In a recent interview with Jason Gregor, Mark Edwards of Hockeyprospects.com hinted at an upcoming book on probable first round pick Brendan Gaunce of the OHL Belleville Bulls. I was able to track down author John Matisz and ask him a few questions about the book.
Kent Wilson: What can you tell me about how this project got started and how you got involved?
John Matisz: I met Mark at the Memorial Cup in Mississauga last year. We kept in touch over the summer and then re-acquainted at a London Knights game early on in the season. He gave me a call a few days later with an idea he’s had for a couple of years — to follow a top prospect through his draft year and tell the story in book form — and we ran with it.
KW: Why was Brendan settled on as the subject?
JM: For starters, Mark coached against his brother Cameron (Colorado Avalanche prospect now) a few years back, so he knew the family a bit. Then, when we were discussing potential subjects, Brendan came up and it just made sense. He’s a level-headed, intelligent kid that doesn’t give straight "yes" or "no" answers. He has a lot going for him personality-wise. And, of course, his on-ice skills had something to do with our decision, too.
KW: Is the book going to focus exclusively on Brendan or is it written more to give a readers an idea of what most junior prospects go through?
JW: It’s pretty Brendan Gaunce-centric. There’s some more broad content, but that’s mainly based on the Belleville Bulls or other teams Brendan has played for like the Team Canada U-18’s. At the same time, you can take a lot of the material and attach it to other junior players and what they experience in their draft year.
Brendan is going through this year in different circumstances than others, but the majority of the pressures, challenges, triumphs, etc. are similar across the board. There’s plenty of other interview subjects (Gary Roberts, Malcolm Subban, Sean Monahan, etc.) who bring in their own perspectives. The final chapter will be a fly-on-the-wall account of Brendan’s time in Pittsburgh at the draft, with some commentary from the team who drafts him sprinkled in.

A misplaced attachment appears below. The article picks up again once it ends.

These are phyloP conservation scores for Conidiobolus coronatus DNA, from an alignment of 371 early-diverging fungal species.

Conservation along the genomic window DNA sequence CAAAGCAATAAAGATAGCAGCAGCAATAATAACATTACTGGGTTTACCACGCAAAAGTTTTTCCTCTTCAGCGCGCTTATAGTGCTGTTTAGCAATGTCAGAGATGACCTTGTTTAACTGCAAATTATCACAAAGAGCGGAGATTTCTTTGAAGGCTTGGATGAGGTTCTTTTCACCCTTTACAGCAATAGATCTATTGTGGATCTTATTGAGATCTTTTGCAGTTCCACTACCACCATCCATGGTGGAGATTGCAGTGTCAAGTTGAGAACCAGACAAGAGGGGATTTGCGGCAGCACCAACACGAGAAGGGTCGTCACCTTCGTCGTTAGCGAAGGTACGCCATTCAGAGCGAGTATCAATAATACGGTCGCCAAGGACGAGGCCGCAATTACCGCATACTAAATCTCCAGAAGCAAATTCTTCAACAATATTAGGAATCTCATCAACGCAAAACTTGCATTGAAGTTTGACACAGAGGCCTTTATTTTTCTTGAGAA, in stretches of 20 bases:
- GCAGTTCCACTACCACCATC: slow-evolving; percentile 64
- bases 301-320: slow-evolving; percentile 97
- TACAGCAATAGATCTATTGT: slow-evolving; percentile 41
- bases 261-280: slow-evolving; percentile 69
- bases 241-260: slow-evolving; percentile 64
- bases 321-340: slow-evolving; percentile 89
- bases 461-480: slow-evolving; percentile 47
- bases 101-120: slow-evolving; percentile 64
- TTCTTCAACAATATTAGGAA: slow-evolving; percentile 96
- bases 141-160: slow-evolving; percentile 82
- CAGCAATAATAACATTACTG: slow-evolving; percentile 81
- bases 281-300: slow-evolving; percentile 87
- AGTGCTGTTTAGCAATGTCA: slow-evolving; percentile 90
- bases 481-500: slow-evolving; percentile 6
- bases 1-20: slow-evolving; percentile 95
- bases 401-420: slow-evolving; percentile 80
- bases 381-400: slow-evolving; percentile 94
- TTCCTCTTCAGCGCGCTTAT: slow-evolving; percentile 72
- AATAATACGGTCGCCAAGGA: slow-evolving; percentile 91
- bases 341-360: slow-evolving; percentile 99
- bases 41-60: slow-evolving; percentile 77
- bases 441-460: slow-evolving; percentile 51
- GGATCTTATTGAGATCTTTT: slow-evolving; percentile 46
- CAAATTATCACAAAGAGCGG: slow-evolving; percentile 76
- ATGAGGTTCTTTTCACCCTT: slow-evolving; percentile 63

KW: What have you learned while writing the book?
JM: One thing that comes to mind right away is how long the process of making the NHL is. Top prospects are groomed from the Atom level onwards, with no summers off. Brendan used to travel across the country and to Europe to play in tournaments when he was 10-13. And it’s also interesting that the majority of players who will be drafted have either played against (growing up in elite tournaments) or played with (internationally) each other. Brendan’s known a few of the top guys in 2012 for most of his hockey-playing life.
KW: Sometimes people forget that NHL junior prospects are teenaged kids. For most people that age, the most stressful things they encounter are tests at school and dating issues. What are some unique challenges an 18-year old athlete like Gaunce faces?
JM: Off the ice, Brendan’s a pretty grounded kid. Often times when we talk on the phone he’s just gotten in from a movie with the guys or finishing off some homework. To be honest, most of the challenges derive from hockey since it’s such a big part of his life. It’s incredible how much time and effort junior hockey players put into a season. There is one major event in his personal life that is a big theme in the book, but I’ll leave that to the imagination for now.
KW: How would you describe Gaunce as a player? As a person?
JM: As a player, the first thing that comes to mind is his dependability (68 PTS, 68 PIM, +4 in 68 games on average team). His offensive flash is limited, but he’s one of the more reliable forwards in the OHL. He’s an assistant captain on Belleville who plays in all situations.
For an 18-year-old, he’s also very strong on the puck and has a bullet for a shot. Although comparisons are unfair, they give people perspective into what to expect; I think Brendan’s a Jordan Staal-type. You’d be hard pressed to find a guy with more fire in his eyes, too – Brendan hates to lose.
As a person, Brendan is mature and charismatic. He doesn’t really care about what others think of him – not in an arrogant way though, it’s more a quiet confidence. He has a bit of a goofy side as well (check out his "playoff haircut"), but when he gets to the rink he’s all business.
KW: Where do you expect him to be drafted this June?
JM: I can only go by rankings I’ve seen. He seems to be pegged as a mid-first rounder by most. It looks like he could go anywhere between 10th-25th overall. However, as any hockey follower knows, drafts – especially one like 2012 with lots of parity – can be a crapshoot.
KW: Finally, when do you expect the book to be published?
JM: It should be available for purchase through Amazon in early July (think 8th-10th). An exact date has not been set, but it should be edited and at the printers shortly after the draft.
Thanks to John for providing such in-depth answers. You can follow him on twitter here.